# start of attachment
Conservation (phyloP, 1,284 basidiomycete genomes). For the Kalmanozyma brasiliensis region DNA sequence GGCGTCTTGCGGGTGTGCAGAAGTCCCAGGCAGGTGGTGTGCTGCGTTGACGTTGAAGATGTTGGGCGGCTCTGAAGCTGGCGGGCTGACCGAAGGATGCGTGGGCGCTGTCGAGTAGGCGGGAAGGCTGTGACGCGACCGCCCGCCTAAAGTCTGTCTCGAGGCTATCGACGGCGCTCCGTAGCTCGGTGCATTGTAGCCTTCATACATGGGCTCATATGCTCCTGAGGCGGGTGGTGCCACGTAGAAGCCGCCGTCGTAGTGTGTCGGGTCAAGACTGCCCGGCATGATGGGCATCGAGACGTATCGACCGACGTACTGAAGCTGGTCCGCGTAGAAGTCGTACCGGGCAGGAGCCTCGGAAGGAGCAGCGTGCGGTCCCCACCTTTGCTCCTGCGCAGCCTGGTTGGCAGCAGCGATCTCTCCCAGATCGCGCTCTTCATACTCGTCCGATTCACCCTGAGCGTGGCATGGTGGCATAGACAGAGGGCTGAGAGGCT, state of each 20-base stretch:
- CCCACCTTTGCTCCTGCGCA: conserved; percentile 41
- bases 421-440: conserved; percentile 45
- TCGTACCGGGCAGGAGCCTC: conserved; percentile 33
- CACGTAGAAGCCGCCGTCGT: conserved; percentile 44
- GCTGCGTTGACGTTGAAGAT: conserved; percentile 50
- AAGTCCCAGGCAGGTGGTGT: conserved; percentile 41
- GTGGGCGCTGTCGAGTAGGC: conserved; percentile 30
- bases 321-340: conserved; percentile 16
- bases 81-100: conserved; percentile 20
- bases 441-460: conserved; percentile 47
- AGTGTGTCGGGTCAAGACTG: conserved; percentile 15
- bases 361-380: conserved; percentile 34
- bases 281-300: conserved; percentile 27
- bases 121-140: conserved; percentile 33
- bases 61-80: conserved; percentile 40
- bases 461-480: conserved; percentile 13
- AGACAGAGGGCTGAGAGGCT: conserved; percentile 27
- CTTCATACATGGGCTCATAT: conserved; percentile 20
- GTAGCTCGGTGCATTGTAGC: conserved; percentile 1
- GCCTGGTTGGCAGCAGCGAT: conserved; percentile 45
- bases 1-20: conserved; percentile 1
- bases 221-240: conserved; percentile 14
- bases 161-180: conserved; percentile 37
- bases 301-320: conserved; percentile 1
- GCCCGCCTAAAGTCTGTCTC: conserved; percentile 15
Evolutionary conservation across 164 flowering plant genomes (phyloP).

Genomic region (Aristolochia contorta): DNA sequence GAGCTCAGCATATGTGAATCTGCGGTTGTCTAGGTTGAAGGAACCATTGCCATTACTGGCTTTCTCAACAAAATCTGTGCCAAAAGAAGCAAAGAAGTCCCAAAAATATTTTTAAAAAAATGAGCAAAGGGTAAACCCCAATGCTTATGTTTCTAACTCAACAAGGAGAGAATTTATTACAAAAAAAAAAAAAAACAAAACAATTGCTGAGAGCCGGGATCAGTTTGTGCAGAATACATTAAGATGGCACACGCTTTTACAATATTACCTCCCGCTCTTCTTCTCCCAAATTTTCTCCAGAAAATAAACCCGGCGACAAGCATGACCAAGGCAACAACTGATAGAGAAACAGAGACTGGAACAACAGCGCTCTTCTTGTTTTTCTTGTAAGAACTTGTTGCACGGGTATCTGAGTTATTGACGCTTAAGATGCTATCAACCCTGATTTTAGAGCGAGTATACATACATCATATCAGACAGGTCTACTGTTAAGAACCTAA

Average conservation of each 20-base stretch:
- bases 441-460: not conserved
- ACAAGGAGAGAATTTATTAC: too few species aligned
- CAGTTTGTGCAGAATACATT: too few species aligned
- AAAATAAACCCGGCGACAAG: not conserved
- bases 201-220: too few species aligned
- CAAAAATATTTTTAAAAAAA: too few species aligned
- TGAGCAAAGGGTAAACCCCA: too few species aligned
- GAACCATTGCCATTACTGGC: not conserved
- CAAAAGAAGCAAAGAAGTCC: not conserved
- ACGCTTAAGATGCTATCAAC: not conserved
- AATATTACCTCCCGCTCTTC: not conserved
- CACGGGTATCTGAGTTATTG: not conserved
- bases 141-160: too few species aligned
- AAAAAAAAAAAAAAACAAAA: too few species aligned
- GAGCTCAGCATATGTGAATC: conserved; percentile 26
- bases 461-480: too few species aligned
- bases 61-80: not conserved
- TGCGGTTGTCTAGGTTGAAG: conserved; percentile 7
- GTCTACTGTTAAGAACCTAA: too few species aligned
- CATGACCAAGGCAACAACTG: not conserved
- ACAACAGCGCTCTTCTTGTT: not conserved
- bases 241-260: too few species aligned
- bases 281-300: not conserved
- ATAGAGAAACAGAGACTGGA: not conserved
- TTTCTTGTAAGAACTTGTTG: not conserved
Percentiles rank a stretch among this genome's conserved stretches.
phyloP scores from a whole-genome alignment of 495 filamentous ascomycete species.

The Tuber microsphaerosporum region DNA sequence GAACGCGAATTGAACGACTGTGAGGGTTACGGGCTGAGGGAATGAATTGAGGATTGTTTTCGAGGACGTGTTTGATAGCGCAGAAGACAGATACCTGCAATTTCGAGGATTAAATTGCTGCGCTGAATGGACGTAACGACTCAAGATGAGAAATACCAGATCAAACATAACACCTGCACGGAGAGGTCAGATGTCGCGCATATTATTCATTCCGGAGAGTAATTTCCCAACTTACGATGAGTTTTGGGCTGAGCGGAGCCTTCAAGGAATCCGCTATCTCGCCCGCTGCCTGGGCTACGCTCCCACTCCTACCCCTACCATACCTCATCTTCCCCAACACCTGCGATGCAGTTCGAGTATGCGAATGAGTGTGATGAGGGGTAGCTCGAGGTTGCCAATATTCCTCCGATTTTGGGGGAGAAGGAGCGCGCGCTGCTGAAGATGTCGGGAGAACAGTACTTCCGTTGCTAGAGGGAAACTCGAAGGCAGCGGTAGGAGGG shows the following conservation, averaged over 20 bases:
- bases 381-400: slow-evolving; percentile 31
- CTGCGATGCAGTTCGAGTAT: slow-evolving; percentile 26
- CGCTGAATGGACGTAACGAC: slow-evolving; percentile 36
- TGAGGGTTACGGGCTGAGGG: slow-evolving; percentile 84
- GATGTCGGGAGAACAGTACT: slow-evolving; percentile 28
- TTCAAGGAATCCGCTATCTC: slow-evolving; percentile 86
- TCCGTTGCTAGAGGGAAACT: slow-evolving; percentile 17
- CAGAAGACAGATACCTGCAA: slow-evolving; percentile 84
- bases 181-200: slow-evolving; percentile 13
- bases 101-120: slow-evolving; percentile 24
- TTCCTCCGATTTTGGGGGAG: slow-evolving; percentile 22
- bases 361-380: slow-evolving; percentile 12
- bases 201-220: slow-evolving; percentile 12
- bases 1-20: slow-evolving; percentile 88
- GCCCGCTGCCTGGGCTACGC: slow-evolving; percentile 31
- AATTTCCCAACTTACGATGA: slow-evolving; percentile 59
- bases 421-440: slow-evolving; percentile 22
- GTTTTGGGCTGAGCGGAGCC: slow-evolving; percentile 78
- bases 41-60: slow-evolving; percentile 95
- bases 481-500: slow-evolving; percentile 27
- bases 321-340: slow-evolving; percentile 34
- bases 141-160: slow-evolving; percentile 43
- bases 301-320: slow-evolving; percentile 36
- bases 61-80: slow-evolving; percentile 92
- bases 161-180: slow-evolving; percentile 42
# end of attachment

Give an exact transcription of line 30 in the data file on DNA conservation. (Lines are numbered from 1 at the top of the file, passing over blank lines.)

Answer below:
- bases 441-460: not conserved